This past July, I went to see “Six-on-Six: The Musical,” which is an homage to girls’ basketball as it used to be played in the state of Iowa.
Playwright and director Robert John Ford witnessed the famed state tournament himself while in high school in Iowa in 1978, and then again in 1987 when the six-on-six game was in its last decade of existence.
The experience of watching a packed arena in Des Moines going crazy over girls’ basketball _ and what that said about community pride in Iowa _ made so strong an impression on him that he was able to overcome his peers’ skepticism to write a musical about the sport.
There is nothing that I am aware of in American sports history that was quite like the phenomenon of Iowa’s six-on-six girls’ basketball tournament. I say that because of the factors involved. This started in Iowa in 1920, and even in what I call the “backlash” decades for girls’ and women’s sports _ the 1950s and ‘60s _ it not only survived, but was in its heyday.
The six-on-six sport was somewhat popular in other states, too, most notably Oklahoma and Tennessee. But nowhere except Iowa has there been a state tournament for girls’ basketball every year since 1920. Nowhere was it so large a part of a state’s historical “quilt” _ a tournament that lured entire towns (small-town pride was the very essence of this event) to empty out and head to Des Moines each March, even in blizzards.
Imagine it: Something that could be wildly popular in one state … but was like that ONLY in that state. For instance, girls growing up in the 1930s-60s in the six states that border Iowa may have lived mere minutes away from a place that could have given them a chance at a completely different athletic experience in high school. Yet for so many years, their states still did not offer it to them.
Although for that matter, basketball wasn’t available even to all the girls in the state of Iowa. The larger schools, for the most part, stopped girls’ basketball in the 1920s (it had existed in many places since the turn of the century) and then did not bring it back until the late 1960s or early 1970s.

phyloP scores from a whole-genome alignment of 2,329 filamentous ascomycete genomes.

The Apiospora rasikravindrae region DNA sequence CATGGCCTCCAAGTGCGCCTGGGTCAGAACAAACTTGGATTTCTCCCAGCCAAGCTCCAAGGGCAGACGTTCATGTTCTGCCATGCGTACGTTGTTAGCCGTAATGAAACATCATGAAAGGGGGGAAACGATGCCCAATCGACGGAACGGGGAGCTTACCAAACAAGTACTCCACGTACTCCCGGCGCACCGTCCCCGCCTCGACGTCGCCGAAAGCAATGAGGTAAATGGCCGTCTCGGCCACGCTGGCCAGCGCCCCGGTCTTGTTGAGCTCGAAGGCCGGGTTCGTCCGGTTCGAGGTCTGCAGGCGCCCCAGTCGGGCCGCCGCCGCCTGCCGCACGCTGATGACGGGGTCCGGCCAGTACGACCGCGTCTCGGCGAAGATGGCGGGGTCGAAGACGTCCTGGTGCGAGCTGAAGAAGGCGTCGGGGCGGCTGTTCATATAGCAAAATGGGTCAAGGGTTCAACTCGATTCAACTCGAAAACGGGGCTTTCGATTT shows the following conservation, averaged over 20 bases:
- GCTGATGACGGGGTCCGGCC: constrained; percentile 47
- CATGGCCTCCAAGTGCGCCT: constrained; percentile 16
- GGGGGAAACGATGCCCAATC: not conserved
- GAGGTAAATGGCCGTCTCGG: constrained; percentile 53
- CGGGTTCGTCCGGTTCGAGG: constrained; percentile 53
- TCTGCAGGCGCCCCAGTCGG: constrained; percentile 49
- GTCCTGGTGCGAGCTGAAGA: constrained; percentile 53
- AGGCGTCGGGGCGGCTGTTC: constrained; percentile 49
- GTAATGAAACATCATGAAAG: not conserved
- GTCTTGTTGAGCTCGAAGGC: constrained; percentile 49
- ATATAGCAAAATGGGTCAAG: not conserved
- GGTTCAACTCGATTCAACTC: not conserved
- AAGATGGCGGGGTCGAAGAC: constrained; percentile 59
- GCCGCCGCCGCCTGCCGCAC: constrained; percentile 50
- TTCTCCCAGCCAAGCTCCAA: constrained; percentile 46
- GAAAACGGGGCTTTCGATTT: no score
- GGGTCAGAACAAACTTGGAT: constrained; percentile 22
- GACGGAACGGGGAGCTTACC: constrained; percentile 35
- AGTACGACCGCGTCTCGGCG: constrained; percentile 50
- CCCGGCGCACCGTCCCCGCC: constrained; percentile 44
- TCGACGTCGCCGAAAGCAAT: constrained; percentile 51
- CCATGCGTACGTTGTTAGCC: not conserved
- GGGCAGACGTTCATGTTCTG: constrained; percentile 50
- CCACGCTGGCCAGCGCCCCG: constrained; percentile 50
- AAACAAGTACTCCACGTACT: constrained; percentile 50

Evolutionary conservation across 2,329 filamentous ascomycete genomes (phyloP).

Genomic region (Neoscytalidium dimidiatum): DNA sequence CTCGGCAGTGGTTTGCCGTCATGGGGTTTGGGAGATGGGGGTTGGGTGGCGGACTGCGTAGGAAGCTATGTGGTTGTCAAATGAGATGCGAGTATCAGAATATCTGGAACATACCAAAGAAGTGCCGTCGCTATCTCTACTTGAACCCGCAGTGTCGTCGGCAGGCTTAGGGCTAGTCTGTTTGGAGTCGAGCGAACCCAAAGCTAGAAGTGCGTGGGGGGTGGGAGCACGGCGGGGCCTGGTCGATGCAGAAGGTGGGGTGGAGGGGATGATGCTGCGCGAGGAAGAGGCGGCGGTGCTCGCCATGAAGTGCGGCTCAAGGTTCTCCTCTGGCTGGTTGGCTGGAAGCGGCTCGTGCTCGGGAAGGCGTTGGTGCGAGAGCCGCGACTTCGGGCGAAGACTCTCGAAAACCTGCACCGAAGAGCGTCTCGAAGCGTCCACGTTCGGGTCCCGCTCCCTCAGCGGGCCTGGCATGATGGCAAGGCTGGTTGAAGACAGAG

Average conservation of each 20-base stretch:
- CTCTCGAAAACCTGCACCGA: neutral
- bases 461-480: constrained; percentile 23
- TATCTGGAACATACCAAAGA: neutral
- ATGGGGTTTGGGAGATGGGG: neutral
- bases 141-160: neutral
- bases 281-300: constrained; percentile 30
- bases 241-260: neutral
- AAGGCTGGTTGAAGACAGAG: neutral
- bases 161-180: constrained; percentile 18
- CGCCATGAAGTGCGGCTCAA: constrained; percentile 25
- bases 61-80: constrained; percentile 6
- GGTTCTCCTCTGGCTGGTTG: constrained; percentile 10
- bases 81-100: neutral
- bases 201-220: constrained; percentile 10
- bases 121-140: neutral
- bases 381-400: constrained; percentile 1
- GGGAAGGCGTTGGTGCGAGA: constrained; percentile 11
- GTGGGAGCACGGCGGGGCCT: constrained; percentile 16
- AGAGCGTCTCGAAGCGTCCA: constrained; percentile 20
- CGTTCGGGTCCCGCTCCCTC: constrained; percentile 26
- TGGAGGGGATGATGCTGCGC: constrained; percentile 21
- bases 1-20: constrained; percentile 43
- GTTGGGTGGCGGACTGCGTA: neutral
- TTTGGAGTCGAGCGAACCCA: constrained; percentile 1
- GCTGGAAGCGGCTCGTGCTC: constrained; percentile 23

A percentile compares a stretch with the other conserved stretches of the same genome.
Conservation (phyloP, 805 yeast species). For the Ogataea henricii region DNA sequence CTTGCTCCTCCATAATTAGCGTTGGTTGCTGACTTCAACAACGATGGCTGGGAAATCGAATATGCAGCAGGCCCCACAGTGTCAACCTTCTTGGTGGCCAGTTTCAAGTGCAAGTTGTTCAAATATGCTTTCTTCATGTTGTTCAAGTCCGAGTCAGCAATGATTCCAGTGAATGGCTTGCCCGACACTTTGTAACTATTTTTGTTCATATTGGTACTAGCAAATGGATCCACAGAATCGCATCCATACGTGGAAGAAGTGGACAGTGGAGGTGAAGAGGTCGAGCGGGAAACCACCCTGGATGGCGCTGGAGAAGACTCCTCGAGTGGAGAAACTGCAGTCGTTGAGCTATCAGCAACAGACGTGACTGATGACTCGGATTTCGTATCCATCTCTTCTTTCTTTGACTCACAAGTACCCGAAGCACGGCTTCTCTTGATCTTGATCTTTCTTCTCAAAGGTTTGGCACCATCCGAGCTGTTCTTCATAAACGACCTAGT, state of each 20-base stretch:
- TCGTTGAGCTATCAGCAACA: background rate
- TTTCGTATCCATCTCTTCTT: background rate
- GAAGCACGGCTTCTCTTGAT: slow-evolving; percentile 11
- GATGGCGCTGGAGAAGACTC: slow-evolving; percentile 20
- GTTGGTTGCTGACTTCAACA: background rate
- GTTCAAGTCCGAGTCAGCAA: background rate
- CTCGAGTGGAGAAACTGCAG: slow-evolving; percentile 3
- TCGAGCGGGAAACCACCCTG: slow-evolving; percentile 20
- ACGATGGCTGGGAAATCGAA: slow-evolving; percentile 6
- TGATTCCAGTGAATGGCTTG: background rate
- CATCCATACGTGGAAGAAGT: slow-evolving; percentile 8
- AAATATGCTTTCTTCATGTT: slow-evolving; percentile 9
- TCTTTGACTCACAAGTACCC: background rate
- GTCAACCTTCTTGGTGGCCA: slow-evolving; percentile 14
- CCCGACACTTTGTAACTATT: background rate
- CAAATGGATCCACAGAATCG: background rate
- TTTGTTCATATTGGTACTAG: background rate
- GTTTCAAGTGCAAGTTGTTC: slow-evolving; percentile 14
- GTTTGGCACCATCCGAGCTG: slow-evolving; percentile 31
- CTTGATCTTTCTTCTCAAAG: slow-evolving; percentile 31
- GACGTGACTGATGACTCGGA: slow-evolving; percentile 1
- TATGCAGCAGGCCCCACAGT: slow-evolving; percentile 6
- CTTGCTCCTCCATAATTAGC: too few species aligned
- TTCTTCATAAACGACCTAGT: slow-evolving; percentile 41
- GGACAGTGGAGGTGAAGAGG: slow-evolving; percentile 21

Janice A. Beran, in her book, “From Six-on-Six to Full Court Press” explains some of the factors for this. Among them were that in larger schools, boys’ basketball coaches had more power and also tended not to also coach girls, as was the case at smaller schools. So the boys’ coaches, for the most part, did not want to share gym time.
Beran also points out that, ironically, there were many women involved in physical education that actually fought against competitive sports for girls. There were the old stereotypes about how girls might be “hurt” by too much exertion or that they would adopt “non-ladylike” behavior through competition.
But also, the phys-ed women of that day tended to think they had to choose between providing resources for all girls to participate in athletics in some way or limiting the resources for all by giving most to the girls who were actually competitive. They generally favored the first option, and sadly it took some of them a long time to realize they should insist on both. It was mostly a small group of influential men involved in Iowa high school athletics that fostered and championed girls’ competitive sports.